weeks watching their hero, the man who's biggest hit was a broken bat bloop
single, in a year where he hit 57 dingers. The man who was, at best, a
journeyman before he arrived in Arizona.
There are two statements in the letter printed above I'd like to address
I wish Gonzo the best.
So do I. So do we all. So do the D'Backs. Especially if he
ends up on the A's, or frankly anybody not in the NL West. You just know
he's going to torch us if he's in the National League, and Lord help us if he
heads to a division rival, because he might hit .200 all season, but against the
D'Backs you just know he'll hit .450 with 10 homers and 20 RBI in 16 games.
You just know it, and frankly, so do the D'Backs front office people, and they
were willing to take the risk.
It's the second one that got to me though.
The new ownership is no Jerry Collangelo.
No, they're not. You know how I know they're not? Because they
let Gonzo know when he asked. Remember Randy Johnson's farewell press
conference? How about Curt Schilling's? No, you don't, because there
wasn't one. The D'Backs let them know long after the season was over, long
after people had stopped caring about the D'Backs, and started hoping against
hope that the Cardinals would be good. There was no farewell tour, no
'long goodbye' for two players who, one could argue, were much more instrumental
in winning the World Series than Gonzo was.
That is not a knock on Collangelo. That is not to imply that he did
things the wrong way. Neither player particularly wanted to come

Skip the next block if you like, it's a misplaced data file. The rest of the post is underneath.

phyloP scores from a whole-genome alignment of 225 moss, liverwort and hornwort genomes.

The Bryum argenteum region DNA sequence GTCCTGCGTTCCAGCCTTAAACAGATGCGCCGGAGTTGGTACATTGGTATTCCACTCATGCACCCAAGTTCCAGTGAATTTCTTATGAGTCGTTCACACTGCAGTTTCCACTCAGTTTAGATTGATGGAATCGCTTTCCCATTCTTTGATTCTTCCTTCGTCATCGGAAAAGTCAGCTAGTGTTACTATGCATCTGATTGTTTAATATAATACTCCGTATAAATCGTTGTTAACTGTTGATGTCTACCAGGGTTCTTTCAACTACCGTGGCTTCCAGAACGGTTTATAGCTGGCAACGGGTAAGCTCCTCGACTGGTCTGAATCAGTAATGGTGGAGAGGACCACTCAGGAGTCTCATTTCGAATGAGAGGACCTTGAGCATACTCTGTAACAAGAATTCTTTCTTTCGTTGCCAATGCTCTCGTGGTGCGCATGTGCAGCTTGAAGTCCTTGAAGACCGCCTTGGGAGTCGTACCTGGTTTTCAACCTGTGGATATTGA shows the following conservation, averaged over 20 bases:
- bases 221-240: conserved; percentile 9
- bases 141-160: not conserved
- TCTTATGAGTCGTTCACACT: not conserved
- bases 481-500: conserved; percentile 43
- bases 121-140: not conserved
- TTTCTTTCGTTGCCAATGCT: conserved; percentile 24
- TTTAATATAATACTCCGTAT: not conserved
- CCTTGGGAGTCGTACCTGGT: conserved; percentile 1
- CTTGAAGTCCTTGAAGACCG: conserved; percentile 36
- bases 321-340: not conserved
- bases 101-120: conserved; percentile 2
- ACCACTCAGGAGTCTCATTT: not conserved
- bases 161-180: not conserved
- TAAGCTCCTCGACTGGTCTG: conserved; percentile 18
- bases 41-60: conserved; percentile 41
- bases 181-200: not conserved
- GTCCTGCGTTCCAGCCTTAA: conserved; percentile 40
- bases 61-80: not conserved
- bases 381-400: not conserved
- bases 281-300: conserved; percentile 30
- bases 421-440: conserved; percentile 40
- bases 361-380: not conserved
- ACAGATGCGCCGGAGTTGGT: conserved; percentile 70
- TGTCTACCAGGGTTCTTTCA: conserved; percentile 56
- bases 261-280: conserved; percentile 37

back. Schilling was ready for a bigger stage, and got one, stapled ankle
and all, in the World Series with the Red Sox. Johnson wanted to cash in,
and did with the Yankees, and now he hates his bigger stage. But neither
was told ahead of time. Neither was given the same respect Gonzo was, and
the credit for that goes to Jeff Moorad and Josh Byrnes and (gulp) Ken Kendrick.
The Diamondbacks treated Gonzo as fairly as one can in a business, and they
deserve credit for that, just as Gonzo deserves credit for everything he's done.
There is a place for Gonzo in the D'Backs organization when he finally
decides to hang 'em up. When he is ready to quit playing he can return to
Arizona and take his place in the front office. I think he will, I hope
he will. I want Gonzo here, want his number retired, want his face
plastered on the left field wall. I want Gonzo to be actively involved,
and I wouldn't be shocked if at some point in time he became a hitting coach,
maybe even a manager. His presence has always been one of stability, of
consistency, of an even keel.
And here's the great thing. It will continue to be. Want to know
why, listen to Gonzo himself.
"It's going to take a while for these young players
to develop. But they want to bring them up. I'm not going to bash those guys,
though, because they've given me a great opportunity. I want to move on, too."
He knows that baseball is a game, and that games are
played by kids. Does Gonzo have a couple of years left? Maybe, but
Quentin and Young have a couple of decades left. Now, if they're smart,
those two are hanging on every word, watching every minute detail.
Learning everything they can about how to do things the right way. That's
what Gonzo did, when he was hot, when he was slumping, when it was just your
average day, he did things the right way. Maybe Josh Byrnes and the rest
of the front office learned something from Gonzo, because they did this the
right way too.